Ideas to educate your employees during annual benefits enrollment

October 04, 2023

man and women at work learning about benefits

Leaves are falling. There’s a chill in the air. It can only mean one thing: Annual benefits enrollments are right around the corner!

Yes, it’s that time of year — employers will set aside a few weeks to organize and discuss enrollment in various insurance plans, retirement plans and other benefits for their employees. Dust off those PowerPoints, update those brochures and start freeing up your calendars.

To help prepare you for high engagement and success, we wanted to go over a few ideas you can use during this busy enrollment period that are intended to make the process easier for everyone.

Review and reflect

First, think about what happened last year. Do you remember feeling frustrated and stressed, or did the experience generally go smoothly? Look at your numbers. Did everyone enroll? Was anyone too late or left out entirely?

We learn from our past experiences — and mistakes, if any were made. Go through your data from last year and see where you’d like to make improvements, then follow through with those improvements for a better process this time.

Sort out all plan details

Make sure all the contracts are signed and all the terms are agreed upon between you and the insurers. Check and make note of any new features available for your employees in your retirement plan and other benefits programs. Promoting new features to your employees helps them understand the full value they can derive from your retirement plan and employee benefit programs. 

Being on the same page right away is critical to ensuring accuracy in any communication. Nothing should be up in the air, and all plan terms, timelines, costs and limitations and exclusions must be set in stone for the coming year.

Be inclusive

Inclusion is quite broad in this sense. Primarily, you must make sure you’re accounting for all employees, who come from different backgrounds and have different needs — even different communication and learning styles. This is important for actively informing your workforce about each aspect of enrollment, but it’s also crucial as far as what types of insurance to provide in the first place. Don’t leave anyone behind.

Health, dental, vision and life are the major insurance plans. But what else might your employees need? Are they well versed in everything their existing plans — including their 401(k)s — entail? Maybe it’s time to include financial wellness programs in this round of enrollment to help them strengthen their financial literacy.

Are your retirement plans working for everyone? Enrollment season provides a great opportunity for reviewing every benefit on the table and seeing where adjustments are needed.

It may be wise to send a survey well ahead of time asking for your employees’ thoughts, perspectives and requests, then take it all into consideration when preparing for presentations.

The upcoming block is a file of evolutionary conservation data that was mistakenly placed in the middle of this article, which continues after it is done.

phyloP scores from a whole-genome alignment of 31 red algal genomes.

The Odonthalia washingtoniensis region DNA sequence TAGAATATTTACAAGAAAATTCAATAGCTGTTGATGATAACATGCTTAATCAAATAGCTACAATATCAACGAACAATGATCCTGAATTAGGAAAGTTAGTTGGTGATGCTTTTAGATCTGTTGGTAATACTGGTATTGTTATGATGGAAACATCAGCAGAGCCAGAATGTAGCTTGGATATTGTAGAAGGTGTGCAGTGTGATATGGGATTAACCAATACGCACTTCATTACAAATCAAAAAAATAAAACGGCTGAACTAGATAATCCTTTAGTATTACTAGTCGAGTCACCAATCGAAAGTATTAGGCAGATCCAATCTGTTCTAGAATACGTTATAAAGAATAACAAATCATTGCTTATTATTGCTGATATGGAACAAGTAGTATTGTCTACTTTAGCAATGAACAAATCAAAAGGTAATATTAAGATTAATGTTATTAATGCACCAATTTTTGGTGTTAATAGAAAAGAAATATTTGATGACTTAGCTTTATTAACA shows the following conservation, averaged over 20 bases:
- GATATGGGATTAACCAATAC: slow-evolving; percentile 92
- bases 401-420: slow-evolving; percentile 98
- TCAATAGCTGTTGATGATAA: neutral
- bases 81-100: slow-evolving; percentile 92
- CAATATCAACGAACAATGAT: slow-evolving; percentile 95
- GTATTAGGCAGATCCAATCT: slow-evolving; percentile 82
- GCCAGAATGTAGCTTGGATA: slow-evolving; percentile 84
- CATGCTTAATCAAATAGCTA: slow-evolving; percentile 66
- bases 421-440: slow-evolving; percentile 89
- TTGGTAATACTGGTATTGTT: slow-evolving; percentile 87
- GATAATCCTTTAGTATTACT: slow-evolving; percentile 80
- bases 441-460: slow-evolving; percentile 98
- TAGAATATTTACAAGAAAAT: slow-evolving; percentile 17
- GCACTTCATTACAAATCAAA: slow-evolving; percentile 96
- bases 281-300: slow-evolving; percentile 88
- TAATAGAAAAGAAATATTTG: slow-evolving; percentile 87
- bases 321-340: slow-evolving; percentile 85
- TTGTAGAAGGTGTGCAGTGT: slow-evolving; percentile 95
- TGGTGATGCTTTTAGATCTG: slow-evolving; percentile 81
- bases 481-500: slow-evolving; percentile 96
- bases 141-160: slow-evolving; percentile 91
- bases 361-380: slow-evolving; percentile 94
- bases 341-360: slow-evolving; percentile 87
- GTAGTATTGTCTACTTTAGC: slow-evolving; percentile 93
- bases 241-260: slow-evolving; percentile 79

Provide different learning options

Along the lines of inclusivity, remember that not everyone learns the same. Some people are visual learners, some need detailed explanations of how something works, some may need lively discussions in a group setting and so on. Think outside your own parameters and remain flexible to presenting these benefits in a variety of ways.

Create enough “handout” materials

Sometimes people need to let things digest for a while, then go back and double check the material. Give employees the opportunity to look over benefit plan information after any presentations and before they enroll. Physical brochures, a printed or downloadable one-sheet, a slide show, a video or website they can bookmark — any informative material people can return to as they wish.

Proactively offer one-on-one learning sessions

It’s possible some employees may have questions or would like a little more clarification on some of the finer points that weren’t covered during informational sessions or in the handout materials. They may also desire the privacy of a one-on-one discussion rather than raising their questions amid big groups.

Think ahead and free up your calendars to offer one-on-one meetings. Create a calendar that works for you and send out a shared sign-up sheet employees can use to schedule appointments with you.

Be available

Beyond proactively scheduling appointments, remain available for impromptu meetings or questions that may arise. Prioritize benefits questions during this enrollment period so you’re not pushing this aside, allowing yourself the time to provide assistance with employees when they need you at a moment’s notice.

Over communicate

While you don’t want to bombard your employees with email after email of benefit information, it’s better to over communicate than under communicate. Your employees may not even know what they don’t know, may not realize which questions should be asked, so even if they aren’t approaching you, they may not be entirely clear on all the ins and outs. This is especially true for any new benefits, such as financial or physical wellness programs.

But if you’re sending frequent, regular and informative communications throughout the course of open enrollment, you have a better chance at hitting all the vital points employees need to understand.

This notion includes your actual presentation materials, too. Define all the terms and jargon. Explain your agenda. Include relevant contact information. It’s all helpful.

Good luck!

We wish you all the best during this hectic time of year.